In the summer, the weather is best for tomatoes, broccoli, cucumbers, zucchinis, and green beans. As for the fall, you should go for cauliflower, garlic, mushrooms, potatoes, and sweet potatoes. To avoid the struggle, you need to know when to plant your vegetable garden.
5. Overwatering, or Water-Logged Soil
Even though water is crucial for a plant to live, it can just as quickly kill it. This is why it is important to understand how much and how often you should water each vegetable you plant in your garden. However, if you are experiencing soil waterlogging, it is not as simple.
One way to deal with it is by improving your soil structure. You can do so by properly fertilizing it. If that doesn’t help, you should raise the soil level in the planting areas. It isn’t difficult to do – you pile up the soil into a ridge essentially building a raised bed. Unfortunately, for situations in which the soil is waterlogged all the time, you will have to resort to building French drains.
6. Pests, Insects, Weeds, and Disease
Pests and insects have been always been one of the primary reasons for a vegetable garden to struggle. It is why it is important to keep an eye out for any of them that you see. You should be proactive, rather than reactive and spray the plants before they get infected.
When it comes to weeds, you should make sure that they don’t have time to grow too much to become a problem. Weeding or hoeing weekly is very important. You can also try to prevent weeds from growing by laying a layer of organic mulch between each row of vegetables.
Last but not least – disease. It is easy to notice, and it is important to react as quickly as possible. Once you identify the symptoms or the disease itself all you’ll need to do would be to take a trip to the agro-pharmacy.
Fertilizer can help your plants. However, if not used in proper doses, it can also permanently damage them. When applying fertilizers, you should always read the directions on the packaging. Since fertilizers cannot be dissolved naturally, they can be very harmful to plants and soil.
You should always test your soil before applying fertilizer. Moreover, it is better to apply homemade compost since it is organic, less concentrated, and releases nutrients more slowly.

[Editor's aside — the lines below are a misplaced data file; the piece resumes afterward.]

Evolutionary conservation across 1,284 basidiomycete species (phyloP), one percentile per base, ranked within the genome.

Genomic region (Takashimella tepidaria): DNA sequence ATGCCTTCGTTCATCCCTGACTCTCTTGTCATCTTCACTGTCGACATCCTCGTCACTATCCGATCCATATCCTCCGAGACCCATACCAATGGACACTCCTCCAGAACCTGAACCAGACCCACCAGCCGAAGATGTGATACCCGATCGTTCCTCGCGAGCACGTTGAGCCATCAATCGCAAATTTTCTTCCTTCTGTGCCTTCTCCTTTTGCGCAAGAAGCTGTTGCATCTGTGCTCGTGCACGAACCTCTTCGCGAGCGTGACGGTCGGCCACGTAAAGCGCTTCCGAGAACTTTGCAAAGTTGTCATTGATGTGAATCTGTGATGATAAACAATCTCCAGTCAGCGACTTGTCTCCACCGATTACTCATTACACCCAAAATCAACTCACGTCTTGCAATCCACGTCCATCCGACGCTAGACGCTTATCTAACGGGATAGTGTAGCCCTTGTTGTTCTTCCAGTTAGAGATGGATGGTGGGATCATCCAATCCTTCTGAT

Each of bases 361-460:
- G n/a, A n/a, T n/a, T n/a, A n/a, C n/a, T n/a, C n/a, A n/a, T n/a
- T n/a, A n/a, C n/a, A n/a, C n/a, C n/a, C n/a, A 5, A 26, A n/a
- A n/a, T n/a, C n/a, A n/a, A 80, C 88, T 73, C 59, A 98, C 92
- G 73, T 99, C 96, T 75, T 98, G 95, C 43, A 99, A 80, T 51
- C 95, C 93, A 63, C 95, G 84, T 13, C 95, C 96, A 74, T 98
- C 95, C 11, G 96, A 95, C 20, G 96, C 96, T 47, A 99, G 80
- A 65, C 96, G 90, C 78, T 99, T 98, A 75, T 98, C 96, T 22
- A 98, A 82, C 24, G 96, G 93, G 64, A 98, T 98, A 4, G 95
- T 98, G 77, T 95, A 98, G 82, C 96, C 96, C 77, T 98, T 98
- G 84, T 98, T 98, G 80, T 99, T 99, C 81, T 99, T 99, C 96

8. Poor Water Quality
You must ensure that your water quality is high enough for growing vegetables. You can always check that by getting a water analysis, which will tell you about the water’s salinity, alkalinity, macro-nutrients, and micronutrients.
When the quality is not high enough, several issues can occur, including toxicities, deficiencies, and irrigation equipment damage. One of the best ways to deal with this is by collecting rainwater, using drilled wells and surface water.
9. Planting In Too Little or Too Much Sun
As we mentioned before, one of the most important aspects of vegetable growing is to know whether a plant needs sun or shade. If you’ve made the mistake of planting a shade-loving veggie in the direct sunlight, you can try to make an A-frame with a cover for more shade.
However, if you plant a sun-loving vegetable in the shade, the best course of action would be to move the plant into a sunny area.
10. Planting Vegetables Too Close to Each Other
You should never plant any crops too close together. It is why you should always make sure that they have sufficient space between one another. Generally, it is a good idea to allow about 10 inches between veggies.
Gardening is supposed to be a stress-free hobby. However, your garden struggling can be a very discouraging experience. If this is your first time gardening, you may not know exactly what to expect. IT is why we compiled a list of the 10 most common reasons for your vegetable garden struggling and the best ways to deal with them.